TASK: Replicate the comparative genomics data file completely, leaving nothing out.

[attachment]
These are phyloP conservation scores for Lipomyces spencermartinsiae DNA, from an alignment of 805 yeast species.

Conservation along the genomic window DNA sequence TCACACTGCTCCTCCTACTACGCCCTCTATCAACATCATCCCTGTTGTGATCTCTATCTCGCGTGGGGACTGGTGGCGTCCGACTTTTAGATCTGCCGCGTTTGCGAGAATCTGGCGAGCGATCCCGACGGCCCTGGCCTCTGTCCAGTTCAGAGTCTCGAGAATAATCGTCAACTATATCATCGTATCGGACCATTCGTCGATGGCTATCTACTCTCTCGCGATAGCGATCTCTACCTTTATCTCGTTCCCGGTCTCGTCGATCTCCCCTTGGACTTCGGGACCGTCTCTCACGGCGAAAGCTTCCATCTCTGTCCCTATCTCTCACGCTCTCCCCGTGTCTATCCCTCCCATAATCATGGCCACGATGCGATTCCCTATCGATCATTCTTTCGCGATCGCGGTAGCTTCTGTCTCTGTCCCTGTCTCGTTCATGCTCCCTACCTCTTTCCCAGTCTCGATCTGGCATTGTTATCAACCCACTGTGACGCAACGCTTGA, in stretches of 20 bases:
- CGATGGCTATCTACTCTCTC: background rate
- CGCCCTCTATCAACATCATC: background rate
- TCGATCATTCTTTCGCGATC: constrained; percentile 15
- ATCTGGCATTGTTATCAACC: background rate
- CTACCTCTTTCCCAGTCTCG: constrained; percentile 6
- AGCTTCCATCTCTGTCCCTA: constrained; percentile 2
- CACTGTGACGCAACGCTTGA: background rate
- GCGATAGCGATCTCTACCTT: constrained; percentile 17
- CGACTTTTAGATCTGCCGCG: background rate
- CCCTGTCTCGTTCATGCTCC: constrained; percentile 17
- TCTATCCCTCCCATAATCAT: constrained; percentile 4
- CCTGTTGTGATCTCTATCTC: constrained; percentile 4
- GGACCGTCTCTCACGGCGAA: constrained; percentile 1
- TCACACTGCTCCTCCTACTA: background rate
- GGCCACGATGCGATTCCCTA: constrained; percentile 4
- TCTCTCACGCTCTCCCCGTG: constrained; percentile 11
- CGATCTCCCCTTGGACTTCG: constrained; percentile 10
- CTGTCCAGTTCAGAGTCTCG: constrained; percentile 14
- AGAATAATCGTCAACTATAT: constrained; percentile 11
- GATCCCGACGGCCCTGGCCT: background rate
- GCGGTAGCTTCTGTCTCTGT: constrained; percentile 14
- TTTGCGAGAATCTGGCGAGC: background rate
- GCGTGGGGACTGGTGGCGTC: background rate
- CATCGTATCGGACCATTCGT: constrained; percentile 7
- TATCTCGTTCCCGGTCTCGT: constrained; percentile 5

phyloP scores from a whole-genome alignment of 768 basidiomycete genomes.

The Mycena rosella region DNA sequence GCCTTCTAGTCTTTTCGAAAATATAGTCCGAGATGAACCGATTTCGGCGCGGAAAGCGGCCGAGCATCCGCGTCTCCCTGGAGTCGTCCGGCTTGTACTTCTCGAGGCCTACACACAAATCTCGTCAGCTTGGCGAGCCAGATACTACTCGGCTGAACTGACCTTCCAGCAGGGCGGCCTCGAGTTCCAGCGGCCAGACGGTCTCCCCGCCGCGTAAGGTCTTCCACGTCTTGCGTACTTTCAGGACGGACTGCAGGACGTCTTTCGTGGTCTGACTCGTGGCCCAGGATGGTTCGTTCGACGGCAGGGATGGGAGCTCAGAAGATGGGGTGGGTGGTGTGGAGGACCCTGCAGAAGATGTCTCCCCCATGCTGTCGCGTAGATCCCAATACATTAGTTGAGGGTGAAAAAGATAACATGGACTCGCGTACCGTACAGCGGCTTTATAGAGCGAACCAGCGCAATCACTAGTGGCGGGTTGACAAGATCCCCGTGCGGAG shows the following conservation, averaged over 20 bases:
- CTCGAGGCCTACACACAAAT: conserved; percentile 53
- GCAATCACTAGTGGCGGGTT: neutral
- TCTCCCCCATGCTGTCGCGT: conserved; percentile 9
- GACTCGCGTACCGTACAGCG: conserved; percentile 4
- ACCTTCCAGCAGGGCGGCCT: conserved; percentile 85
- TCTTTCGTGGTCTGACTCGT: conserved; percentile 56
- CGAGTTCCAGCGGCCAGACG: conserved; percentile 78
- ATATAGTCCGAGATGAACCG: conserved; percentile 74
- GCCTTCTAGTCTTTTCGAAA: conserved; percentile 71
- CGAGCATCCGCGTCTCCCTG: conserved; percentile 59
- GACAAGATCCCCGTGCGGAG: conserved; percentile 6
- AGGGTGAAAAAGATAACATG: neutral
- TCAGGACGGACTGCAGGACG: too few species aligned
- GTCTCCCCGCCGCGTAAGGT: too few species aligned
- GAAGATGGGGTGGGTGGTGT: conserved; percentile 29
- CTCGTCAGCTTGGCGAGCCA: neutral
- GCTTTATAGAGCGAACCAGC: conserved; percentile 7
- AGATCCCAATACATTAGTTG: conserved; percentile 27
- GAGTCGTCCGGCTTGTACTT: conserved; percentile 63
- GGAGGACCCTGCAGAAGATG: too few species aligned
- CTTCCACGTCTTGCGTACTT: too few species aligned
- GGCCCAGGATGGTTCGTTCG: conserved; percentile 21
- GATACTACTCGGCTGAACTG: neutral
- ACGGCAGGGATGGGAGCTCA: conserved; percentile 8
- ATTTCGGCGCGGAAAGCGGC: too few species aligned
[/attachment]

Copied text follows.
These are phyloP conservation scores for Lipomyces spencermartinsiae DNA, from an alignment of 805 yeast species.

Conservation along the genomic window DNA sequence TCACACTGCTCCTCCTACTACGCCCTCTATCAACATCATCCCTGTTGTGATCTCTATCTCGCGTGGGGACTGGTGGCGTCCGACTTTTAGATCTGCCGCGTTTGCGAGAATCTGGCGAGCGATCCCGACGGCCCTGGCCTCTGTCCAGTTCAGAGTCTCGAGAATAATCGTCAACTATATCATCGTATCGGACCATTCGTCGATGGCTATCTACTCTCTCGCGATAGCGATCTCTACCTTTATCTCGTTCCCGGTCTCGTCGATCTCCCCTTGGACTTCGGGACCGTCTCTCACGGCGAAAGCTTCCATCTCTGTCCCTATCTCTCACGCTCTCCCCGTGTCTATCCCTCCCATAATCATGGCCACGATGCGATTCCCTATCGATCATTCTTTCGCGATCGCGGTAGCTTCTGTCTCTGTCCCTGTCTCGTTCATGCTCCCTACCTCTTTCCCAGTCTCGATCTGGCATTGTTATCAACCCACTGTGACGCAACGCTTGA, in stretches of 20 bases:
- CGATGGCTATCTACTCTCTC: background rate
- CGCCCTCTATCAACATCATC: background rate
- TCGATCATTCTTTCGCGATC: constrained; percentile 15
- ATCTGGCATTGTTATCAACC: background rate
- CTACCTCTTTCCCAGTCTCG: constrained; percentile 6
- AGCTTCCATCTCTGTCCCTA: constrained; percentile 2
- CACTGTGACGCAACGCTTGA: background rate
- GCGATAGCGATCTCTACCTT: constrained; percentile 17
- CGACTTTTAGATCTGCCGCG: background rate
- CCCTGTCTCGTTCATGCTCC: constrained; percentile 17
- TCTATCCCTCCCATAATCAT: constrained; percentile 4
- CCTGTTGTGATCTCTATCTC: constrained; percentile 4
- GGACCGTCTCTCACGGCGAA: constrained; percentile 1
- TCACACTGCTCCTCCTACTA: background rate
- GGCCACGATGCGATTCCCTA: constrained; percentile 4
- TCTCTCACGCTCTCCCCGTG: constrained; percentile 11
- CGATCTCCCCTTGGACTTCG: constrained; percentile 10
- CTGTCCAGTTCAGAGTCTCG: constrained; percentile 14
- AGAATAATCGTCAACTATAT: constrained; percentile 11
- GATCCCGACGGCCCTGGCCT: background rate
- GCGGTAGCTTCTGTCTCTGT: constrained; percentile 14
- TTTGCGAGAATCTGGCGAGC: background rate
- GCGTGGGGACTGGTGGCGTC: background rate
- CATCGTATCGGACCATTCGT: constrained; percentile 7
- TATCTCGTTCCCGGTCTCGT: constrained; percentile 5

phyloP scores from a whole-genome alignment of 768 basidiomycete genomes.

The Mycena rosella region DNA sequence GCCTTCTAGTCTTTTCGAAAATATAGTCCGAGATGAACCGATTTCGGCGCGGAAAGCGGCCGAGCATCCGCGTCTCCCTGGAGTCGTCCGGCTTGTACTTCTCGAGGCCTACACACAAATCTCGTCAGCTTGGCGAGCCAGATACTACTCGGCTGAACTGACCTTCCAGCAGGGCGGCCTCGAGTTCCAGCGGCCAGACGGTCTCCCCGCCGCGTAAGGTCTTCCACGTCTTGCGTACTTTCAGGACGGACTGCAGGACGTCTTTCGTGGTCTGACTCGTGGCCCAGGATGGTTCGTTCGACGGCAGGGATGGGAGCTCAGAAGATGGGGTGGGTGGTGTGGAGGACCCTGCAGAAGATGTCTCCCCCATGCTGTCGCGTAGATCCCAATACATTAGTTGAGGGTGAAAAAGATAACATGGACTCGCGTACCGTACAGCGGCTTTATAGAGCGAACCAGCGCAATCACTAGTGGCGGGTTGACAAGATCCCCGTGCGGAG shows the following conservation, averaged over 20 bases:
- CTCGAGGCCTACACACAAAT: conserved; percentile 53
- GCAATCACTAGTGGCGGGTT: neutral
- TCTCCCCCATGCTGTCGCGT: conserved; percentile 9
- GACTCGCGTACCGTACAGCG: conserved; percentile 4
- ACCTTCCAGCAGGGCGGCCT: conserved; percentile 85
- TCTTTCGTGGTCTGACTCGT: conserved; percentile 56
- CGAGTTCCAGCGGCCAGACG: conserved; percentile 78
- ATATAGTCCGAGATGAACCG: conserved; percentile 74
- GCCTTCTAGTCTTTTCGAAA: conserved; percentile 71
- CGAGCATCCGCGTCTCCCTG: conserved; percentile 59
- GACAAGATCCCCGTGCGGAG: conserved; percentile 6
- AGGGTGAAAAAGATAACATG: neutral
- TCAGGACGGACTGCAGGACG: too few species aligned
- GTCTCCCCGCCGCGTAAGGT: too few species aligned
- GAAGATGGGGTGGGTGGTGT: conserved; percentile 29
- CTCGTCAGCTTGGCGAGCCA: neutral
- GCTTTATAGAGCGAACCAGC: conserved; percentile 7
- AGATCCCAATACATTAGTTG: conserved; percentile 27
- GAGTCGTCCGGCTTGTACTT: conserved; percentile 63
- GGAGGACCCTGCAGAAGATG: too few species aligned
- CTTCCACGTCTTGCGTACTT: too few species aligned
- GGCCCAGGATGGTTCGTTCG: conserved; percentile 21
- GATACTACTCGGCTGAACTG: neutral
- ACGGCAGGGATGGGAGCTCA: conserved; percentile 8
- ATTTCGGCGCGGAAAGCGGC: too few species aligned